The experiment has also let us develop highly advanced optical, cryogenic and electronic instruments, and to fine-tune sophisticated procedures that also be useful for very different sectors of Cosmology. As an example, I can also mention that the systems of measurement developed for BOOMERanG can be also used, mutatis mutandis, in fields of medicine, in the field of non-invasive security checks for non-nuclear proliferation. Or the methods of separation of the different components that contribute to imaging the cosmic background have been used to study hidden annotations in the palimpsests of Archimedes. All of this only confirms the inter-disciplinary nature of science and the need for so-called pure research in this sector, too. Finally, in the BOOMERanG project, various young students and researchers, have been trained, and given the opportunity to confront exciting problems and rigorous experimental methods.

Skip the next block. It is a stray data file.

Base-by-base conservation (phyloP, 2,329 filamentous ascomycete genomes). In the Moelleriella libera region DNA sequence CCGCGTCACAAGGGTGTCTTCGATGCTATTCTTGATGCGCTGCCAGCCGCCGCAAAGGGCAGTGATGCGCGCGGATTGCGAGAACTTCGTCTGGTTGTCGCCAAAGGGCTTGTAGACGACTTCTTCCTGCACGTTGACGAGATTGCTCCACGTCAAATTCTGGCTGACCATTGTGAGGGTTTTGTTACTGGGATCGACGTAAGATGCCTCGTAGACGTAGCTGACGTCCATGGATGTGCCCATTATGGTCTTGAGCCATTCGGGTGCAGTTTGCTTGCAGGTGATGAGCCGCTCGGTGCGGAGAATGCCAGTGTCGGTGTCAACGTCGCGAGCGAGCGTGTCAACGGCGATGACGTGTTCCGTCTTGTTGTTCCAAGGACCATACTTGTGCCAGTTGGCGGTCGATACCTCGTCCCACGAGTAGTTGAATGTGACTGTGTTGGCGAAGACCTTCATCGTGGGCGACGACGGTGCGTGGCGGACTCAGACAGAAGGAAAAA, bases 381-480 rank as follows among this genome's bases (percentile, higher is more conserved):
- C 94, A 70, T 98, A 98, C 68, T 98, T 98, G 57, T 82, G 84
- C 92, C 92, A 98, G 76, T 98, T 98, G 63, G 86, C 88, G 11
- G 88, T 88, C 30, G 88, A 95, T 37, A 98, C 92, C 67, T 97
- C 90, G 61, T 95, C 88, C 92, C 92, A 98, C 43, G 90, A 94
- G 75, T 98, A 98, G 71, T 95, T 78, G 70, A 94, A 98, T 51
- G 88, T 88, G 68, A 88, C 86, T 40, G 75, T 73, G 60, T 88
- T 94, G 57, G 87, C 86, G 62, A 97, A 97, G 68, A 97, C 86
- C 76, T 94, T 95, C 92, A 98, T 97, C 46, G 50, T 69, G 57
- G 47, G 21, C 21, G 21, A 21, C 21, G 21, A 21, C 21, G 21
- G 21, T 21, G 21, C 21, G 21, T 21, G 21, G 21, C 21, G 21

I feel that this threefold value (expanding Knowledge, developing advanced technology, high-level training) best represents the essence of university research and I am happy that the Foundation has recognized its value and, along with it, the value of research in astrophysics and cosmology.